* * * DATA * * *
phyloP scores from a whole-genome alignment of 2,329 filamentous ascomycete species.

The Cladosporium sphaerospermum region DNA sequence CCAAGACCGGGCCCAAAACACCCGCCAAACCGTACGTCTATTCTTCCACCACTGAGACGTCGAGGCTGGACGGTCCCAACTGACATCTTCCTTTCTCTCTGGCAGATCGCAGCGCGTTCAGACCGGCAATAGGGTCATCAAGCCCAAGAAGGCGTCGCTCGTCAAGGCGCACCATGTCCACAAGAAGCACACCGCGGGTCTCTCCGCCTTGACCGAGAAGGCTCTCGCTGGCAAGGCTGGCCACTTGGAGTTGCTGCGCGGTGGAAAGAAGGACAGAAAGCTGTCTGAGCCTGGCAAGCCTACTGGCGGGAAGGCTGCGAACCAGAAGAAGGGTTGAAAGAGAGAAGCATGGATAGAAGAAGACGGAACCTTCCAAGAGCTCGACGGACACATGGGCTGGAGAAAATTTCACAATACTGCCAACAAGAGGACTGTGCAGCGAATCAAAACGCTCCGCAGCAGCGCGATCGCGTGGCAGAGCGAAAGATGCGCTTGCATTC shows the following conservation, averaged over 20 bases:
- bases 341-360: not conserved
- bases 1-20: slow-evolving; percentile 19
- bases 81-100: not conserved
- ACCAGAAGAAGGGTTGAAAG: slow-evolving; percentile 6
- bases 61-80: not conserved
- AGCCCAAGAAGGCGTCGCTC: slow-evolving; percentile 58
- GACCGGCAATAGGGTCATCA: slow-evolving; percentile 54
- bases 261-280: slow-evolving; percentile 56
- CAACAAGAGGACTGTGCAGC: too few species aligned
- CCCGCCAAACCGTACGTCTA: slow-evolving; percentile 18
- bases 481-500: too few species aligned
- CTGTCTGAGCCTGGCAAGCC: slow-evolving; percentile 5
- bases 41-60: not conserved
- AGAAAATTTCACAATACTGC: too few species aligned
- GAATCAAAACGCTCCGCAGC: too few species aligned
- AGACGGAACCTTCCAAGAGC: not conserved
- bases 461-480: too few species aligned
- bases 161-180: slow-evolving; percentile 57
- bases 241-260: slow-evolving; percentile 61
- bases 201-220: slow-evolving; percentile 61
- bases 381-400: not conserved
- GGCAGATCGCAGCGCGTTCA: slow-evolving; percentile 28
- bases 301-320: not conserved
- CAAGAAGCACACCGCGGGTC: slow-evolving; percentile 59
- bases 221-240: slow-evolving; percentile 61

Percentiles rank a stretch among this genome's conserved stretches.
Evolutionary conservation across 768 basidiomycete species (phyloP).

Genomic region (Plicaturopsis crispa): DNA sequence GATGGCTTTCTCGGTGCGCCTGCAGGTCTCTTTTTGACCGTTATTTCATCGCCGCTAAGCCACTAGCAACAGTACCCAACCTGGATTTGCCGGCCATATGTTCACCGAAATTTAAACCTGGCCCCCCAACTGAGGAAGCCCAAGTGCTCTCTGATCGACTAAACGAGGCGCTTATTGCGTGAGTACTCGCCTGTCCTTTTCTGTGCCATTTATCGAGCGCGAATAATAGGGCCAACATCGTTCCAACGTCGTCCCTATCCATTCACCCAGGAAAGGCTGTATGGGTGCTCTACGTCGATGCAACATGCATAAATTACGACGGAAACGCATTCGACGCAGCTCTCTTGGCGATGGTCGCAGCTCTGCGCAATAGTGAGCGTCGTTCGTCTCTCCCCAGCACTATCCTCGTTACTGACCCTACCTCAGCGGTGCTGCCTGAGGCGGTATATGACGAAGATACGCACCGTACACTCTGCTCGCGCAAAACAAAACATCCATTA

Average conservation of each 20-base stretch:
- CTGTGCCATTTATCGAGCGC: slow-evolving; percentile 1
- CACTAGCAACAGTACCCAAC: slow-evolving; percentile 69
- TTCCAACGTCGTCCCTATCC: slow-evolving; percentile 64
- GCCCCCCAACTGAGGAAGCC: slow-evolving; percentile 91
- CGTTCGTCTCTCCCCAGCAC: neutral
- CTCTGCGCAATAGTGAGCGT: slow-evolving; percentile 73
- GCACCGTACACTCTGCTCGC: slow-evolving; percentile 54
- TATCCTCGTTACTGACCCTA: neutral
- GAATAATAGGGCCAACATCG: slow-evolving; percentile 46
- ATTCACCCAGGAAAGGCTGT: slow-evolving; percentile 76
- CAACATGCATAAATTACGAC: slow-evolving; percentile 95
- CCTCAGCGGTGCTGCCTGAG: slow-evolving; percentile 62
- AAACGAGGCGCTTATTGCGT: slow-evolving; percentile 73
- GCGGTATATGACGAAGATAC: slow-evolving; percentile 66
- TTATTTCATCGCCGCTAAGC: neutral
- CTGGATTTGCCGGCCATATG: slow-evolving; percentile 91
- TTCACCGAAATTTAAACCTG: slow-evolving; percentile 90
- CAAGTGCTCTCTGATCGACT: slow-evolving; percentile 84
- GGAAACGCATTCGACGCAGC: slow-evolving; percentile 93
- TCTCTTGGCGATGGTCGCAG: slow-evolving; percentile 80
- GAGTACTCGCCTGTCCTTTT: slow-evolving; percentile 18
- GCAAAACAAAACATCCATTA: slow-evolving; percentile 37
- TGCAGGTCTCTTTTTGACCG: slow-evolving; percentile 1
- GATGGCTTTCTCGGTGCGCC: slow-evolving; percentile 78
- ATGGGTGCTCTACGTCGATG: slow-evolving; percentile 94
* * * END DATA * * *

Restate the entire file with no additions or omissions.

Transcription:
phyloP scores from a whole-genome alignment of 2,329 filamentous ascomycete species.

The Cladosporium sphaerospermum region DNA sequence CCAAGACCGGGCCCAAAACACCCGCCAAACCGTACGTCTATTCTTCCACCACTGAGACGTCGAGGCTGGACGGTCCCAACTGACATCTTCCTTTCTCTCTGGCAGATCGCAGCGCGTTCAGACCGGCAATAGGGTCATCAAGCCCAAGAAGGCGTCGCTCGTCAAGGCGCACCATGTCCACAAGAAGCACACCGCGGGTCTCTCCGCCTTGACCGAGAAGGCTCTCGCTGGCAAGGCTGGCCACTTGGAGTTGCTGCGCGGTGGAAAGAAGGACAGAAAGCTGTCTGAGCCTGGCAAGCCTACTGGCGGGAAGGCTGCGAACCAGAAGAAGGGTTGAAAGAGAGAAGCATGGATAGAAGAAGACGGAACCTTCCAAGAGCTCGACGGACACATGGGCTGGAGAAAATTTCACAATACTGCCAACAAGAGGACTGTGCAGCGAATCAAAACGCTCCGCAGCAGCGCGATCGCGTGGCAGAGCGAAAGATGCGCTTGCATTC shows the following conservation, averaged over 20 bases:
- bases 341-360: not conserved
- bases 1-20: slow-evolving; percentile 19
- bases 81-100: not conserved
- ACCAGAAGAAGGGTTGAAAG: slow-evolving; percentile 6
- bases 61-80: not conserved
- AGCCCAAGAAGGCGTCGCTC: slow-evolving; percentile 58
- GACCGGCAATAGGGTCATCA: slow-evolving; percentile 54
- bases 261-280: slow-evolving; percentile 56
- CAACAAGAGGACTGTGCAGC: too few species aligned
- CCCGCCAAACCGTACGTCTA: slow-evolving; percentile 18
- bases 481-500: too few species aligned
- CTGTCTGAGCCTGGCAAGCC: slow-evolving; percentile 5
- bases 41-60: not conserved
- AGAAAATTTCACAATACTGC: too few species aligned
- GAATCAAAACGCTCCGCAGC: too few species aligned
- AGACGGAACCTTCCAAGAGC: not conserved
- bases 461-480: too few species aligned
- bases 161-180: slow-evolving; percentile 57
- bases 241-260: slow-evolving; percentile 61
- bases 201-220: slow-evolving; percentile 61
- bases 381-400: not conserved
- GGCAGATCGCAGCGCGTTCA: slow-evolving; percentile 28
- bases 301-320: not conserved
- CAAGAAGCACACCGCGGGTC: slow-evolving; percentile 59
- bases 221-240: slow-evolving; percentile 61

Percentiles rank a stretch among this genome's conserved stretches.
Evolutionary conservation across 768 basidiomycete species (phyloP).

Genomic region (Plicaturopsis crispa): DNA sequence GATGGCTTTCTCGGTGCGCCTGCAGGTCTCTTTTTGACCGTTATTTCATCGCCGCTAAGCCACTAGCAACAGTACCCAACCTGGATTTGCCGGCCATATGTTCACCGAAATTTAAACCTGGCCCCCCAACTGAGGAAGCCCAAGTGCTCTCTGATCGACTAAACGAGGCGCTTATTGCGTGAGTACTCGCCTGTCCTTTTCTGTGCCATTTATCGAGCGCGAATAATAGGGCCAACATCGTTCCAACGTCGTCCCTATCCATTCACCCAGGAAAGGCTGTATGGGTGCTCTACGTCGATGCAACATGCATAAATTACGACGGAAACGCATTCGACGCAGCTCTCTTGGCGATGGTCGCAGCTCTGCGCAATAGTGAGCGTCGTTCGTCTCTCCCCAGCACTATCCTCGTTACTGACCCTACCTCAGCGGTGCTGCCTGAGGCGGTATATGACGAAGATACGCACCGTACACTCTGCTCGCGCAAAACAAAACATCCATTA

Average conservation of each 20-base stretch:
- CTGTGCCATTTATCGAGCGC: slow-evolving; percentile 1
- CACTAGCAACAGTACCCAAC: slow-evolving; percentile 69
- TTCCAACGTCGTCCCTATCC: slow-evolving; percentile 64
- GCCCCCCAACTGAGGAAGCC: slow-evolving; percentile 91
- CGTTCGTCTCTCCCCAGCAC: neutral
- CTCTGCGCAATAGTGAGCGT: slow-evolving; percentile 73
- GCACCGTACACTCTGCTCGC: slow-evolving; percentile 54
- TATCCTCGTTACTGACCCTA: neutral
- GAATAATAGGGCCAACATCG: slow-evolving; percentile 46
- ATTCACCCAGGAAAGGCTGT: slow-evolving; percentile 76
- CAACATGCATAAATTACGAC: slow-evolving; percentile 95
- CCTCAGCGGTGCTGCCTGAG: slow-evolving; percentile 62
- AAACGAGGCGCTTATTGCGT: slow-evolving; percentile 73
- GCGGTATATGACGAAGATAC: slow-evolving; percentile 66
- TTATTTCATCGCCGCTAAGC: neutral
- CTGGATTTGCCGGCCATATG: slow-evolving; percentile 91
- TTCACCGAAATTTAAACCTG: slow-evolving; percentile 90
- CAAGTGCTCTCTGATCGACT: slow-evolving; percentile 84
- GGAAACGCATTCGACGCAGC: slow-evolving; percentile 93
- TCTCTTGGCGATGGTCGCAG: slow-evolving; percentile 80
- GAGTACTCGCCTGTCCTTTT: slow-evolving; percentile 18
- GCAAAACAAAACATCCATTA: slow-evolving; percentile 37
- TGCAGGTCTCTTTTTGACCG: slow-evolving; percentile 1
- GATGGCTTTCTCGGTGCGCC: slow-evolving; percentile 78
- ATGGGTGCTCTACGTCGATG: slow-evolving; percentile 94